>> inducing suicidal behavior in the (male) members of a weak tribe
>> attacking a strong tribe had a selective advantage because the losing
>> tribe's young females (carriers of those genes) were usually
>> incorporated into the winning tribe. From a gene's perspective this
>> was better than starvation. In war situations self-preserving
>> (rational) behavior has not been favored by selection. I.e., "stupid"
>> decisions should be expected.
>> Being attacked turns on a related psychological response, rapidly
>> inducing xenophobia and a fighting response even in groups not facing
>> With appropriate mapping (looming starvation/privation into expected
>> or actual declining income per capita) this evolved psychological
>> mechanism accounts for the origin of most (if not all) historical
>> wars. While war was adaptive for hunter-gatherer level societies, war
>> is poorly adapted for human societies above that level.
>> Inherent in this model is a prescription for avoiding wars: keep
>> income per capita rising or at least not falling for *all* human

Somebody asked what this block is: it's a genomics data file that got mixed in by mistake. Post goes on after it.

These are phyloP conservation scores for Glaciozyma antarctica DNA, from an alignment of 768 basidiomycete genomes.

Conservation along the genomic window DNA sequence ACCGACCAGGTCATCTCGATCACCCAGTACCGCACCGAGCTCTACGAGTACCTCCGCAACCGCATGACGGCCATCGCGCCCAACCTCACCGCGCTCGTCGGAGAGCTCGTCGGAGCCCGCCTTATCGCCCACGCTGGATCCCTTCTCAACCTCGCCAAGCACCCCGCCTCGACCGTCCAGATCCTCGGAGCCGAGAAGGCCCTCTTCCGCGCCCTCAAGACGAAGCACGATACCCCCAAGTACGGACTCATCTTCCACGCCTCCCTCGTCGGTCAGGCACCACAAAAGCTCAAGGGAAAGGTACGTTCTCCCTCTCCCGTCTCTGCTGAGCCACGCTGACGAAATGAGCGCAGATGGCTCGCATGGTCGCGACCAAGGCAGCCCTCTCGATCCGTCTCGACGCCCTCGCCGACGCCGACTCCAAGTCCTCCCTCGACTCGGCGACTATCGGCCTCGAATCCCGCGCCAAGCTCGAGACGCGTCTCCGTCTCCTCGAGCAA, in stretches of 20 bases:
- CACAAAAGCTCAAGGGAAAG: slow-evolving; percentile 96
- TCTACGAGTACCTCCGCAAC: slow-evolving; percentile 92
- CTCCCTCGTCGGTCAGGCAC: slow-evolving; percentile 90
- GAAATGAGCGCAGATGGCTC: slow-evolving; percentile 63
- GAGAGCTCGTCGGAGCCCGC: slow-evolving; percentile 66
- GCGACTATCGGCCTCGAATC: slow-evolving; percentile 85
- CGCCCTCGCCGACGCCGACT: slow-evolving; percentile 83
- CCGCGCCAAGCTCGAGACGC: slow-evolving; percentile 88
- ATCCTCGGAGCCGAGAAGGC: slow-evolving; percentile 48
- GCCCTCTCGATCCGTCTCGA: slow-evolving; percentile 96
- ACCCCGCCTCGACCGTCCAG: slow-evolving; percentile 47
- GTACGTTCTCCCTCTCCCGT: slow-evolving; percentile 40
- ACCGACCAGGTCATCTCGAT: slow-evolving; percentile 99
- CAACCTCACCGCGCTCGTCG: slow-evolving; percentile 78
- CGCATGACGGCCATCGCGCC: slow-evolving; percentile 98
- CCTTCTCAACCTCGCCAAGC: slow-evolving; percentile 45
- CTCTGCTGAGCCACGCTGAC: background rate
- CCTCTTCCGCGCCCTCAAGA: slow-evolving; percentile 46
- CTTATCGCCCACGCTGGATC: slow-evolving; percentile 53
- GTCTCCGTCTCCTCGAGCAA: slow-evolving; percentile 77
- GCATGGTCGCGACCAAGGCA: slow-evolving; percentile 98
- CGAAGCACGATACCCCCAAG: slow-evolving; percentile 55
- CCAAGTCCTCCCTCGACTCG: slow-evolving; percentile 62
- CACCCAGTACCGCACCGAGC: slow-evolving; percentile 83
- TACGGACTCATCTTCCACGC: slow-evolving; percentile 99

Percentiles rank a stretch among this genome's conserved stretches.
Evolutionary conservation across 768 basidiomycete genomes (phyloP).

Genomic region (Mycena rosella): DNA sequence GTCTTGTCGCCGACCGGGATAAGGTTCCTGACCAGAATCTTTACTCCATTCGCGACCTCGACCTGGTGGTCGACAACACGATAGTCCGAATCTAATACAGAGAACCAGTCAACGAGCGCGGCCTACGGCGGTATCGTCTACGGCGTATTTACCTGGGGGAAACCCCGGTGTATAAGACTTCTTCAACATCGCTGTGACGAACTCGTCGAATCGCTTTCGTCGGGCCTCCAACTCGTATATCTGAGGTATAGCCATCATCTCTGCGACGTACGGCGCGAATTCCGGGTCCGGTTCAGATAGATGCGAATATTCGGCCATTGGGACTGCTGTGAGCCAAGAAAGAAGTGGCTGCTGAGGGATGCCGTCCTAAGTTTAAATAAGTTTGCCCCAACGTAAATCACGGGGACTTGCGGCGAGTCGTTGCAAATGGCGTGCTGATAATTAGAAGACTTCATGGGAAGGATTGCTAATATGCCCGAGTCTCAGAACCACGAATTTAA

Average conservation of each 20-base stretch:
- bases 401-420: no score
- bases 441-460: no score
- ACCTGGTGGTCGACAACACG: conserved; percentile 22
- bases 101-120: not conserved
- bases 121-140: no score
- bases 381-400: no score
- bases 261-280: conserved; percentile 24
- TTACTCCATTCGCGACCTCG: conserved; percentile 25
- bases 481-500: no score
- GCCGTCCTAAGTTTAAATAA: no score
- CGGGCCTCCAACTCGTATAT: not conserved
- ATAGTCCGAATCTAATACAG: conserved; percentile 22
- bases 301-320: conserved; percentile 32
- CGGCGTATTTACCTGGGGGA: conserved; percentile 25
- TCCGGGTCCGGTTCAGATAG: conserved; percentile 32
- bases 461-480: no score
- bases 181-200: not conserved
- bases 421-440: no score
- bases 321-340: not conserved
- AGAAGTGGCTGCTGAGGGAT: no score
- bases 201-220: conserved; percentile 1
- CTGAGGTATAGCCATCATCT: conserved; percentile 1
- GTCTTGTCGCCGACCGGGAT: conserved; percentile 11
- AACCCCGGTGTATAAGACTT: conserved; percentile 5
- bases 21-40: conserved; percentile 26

>> groups. Population growth itself does not lead to wars, but
>> population growth in excess of economic growth does. Empowering women
>> to limit births to a level below economic growth appears to be a key
>> to avoiding wars or ending long running conflicts.
>> This was distributed via the memetics list associated with the
>> Journal of Memetics - Evolutionary Models of Information Transmission
>> For information about the journal and the list (e.g. unsubscribing)
>> see: http://www.cpm.mmu.ac.uk/jom-emit
-- ~~~~~~~~~~~~~~~~~~~~~~~~~~~~~~~~~ Chris Taylor (email@example.com) MIAPE Project -- psidev.sf.net ~~~~~~~~~~~~~~~~~~~~~~~~~~~~~~~~~ =============================================================== This was distributed via the memetics list associated with the Journal of Memetics - Evolutionary Models of Information Transmission For information about the journal and the list (e.g. unsubscribing) see: http://www.cpm.mmu.ac.uk/jom-emit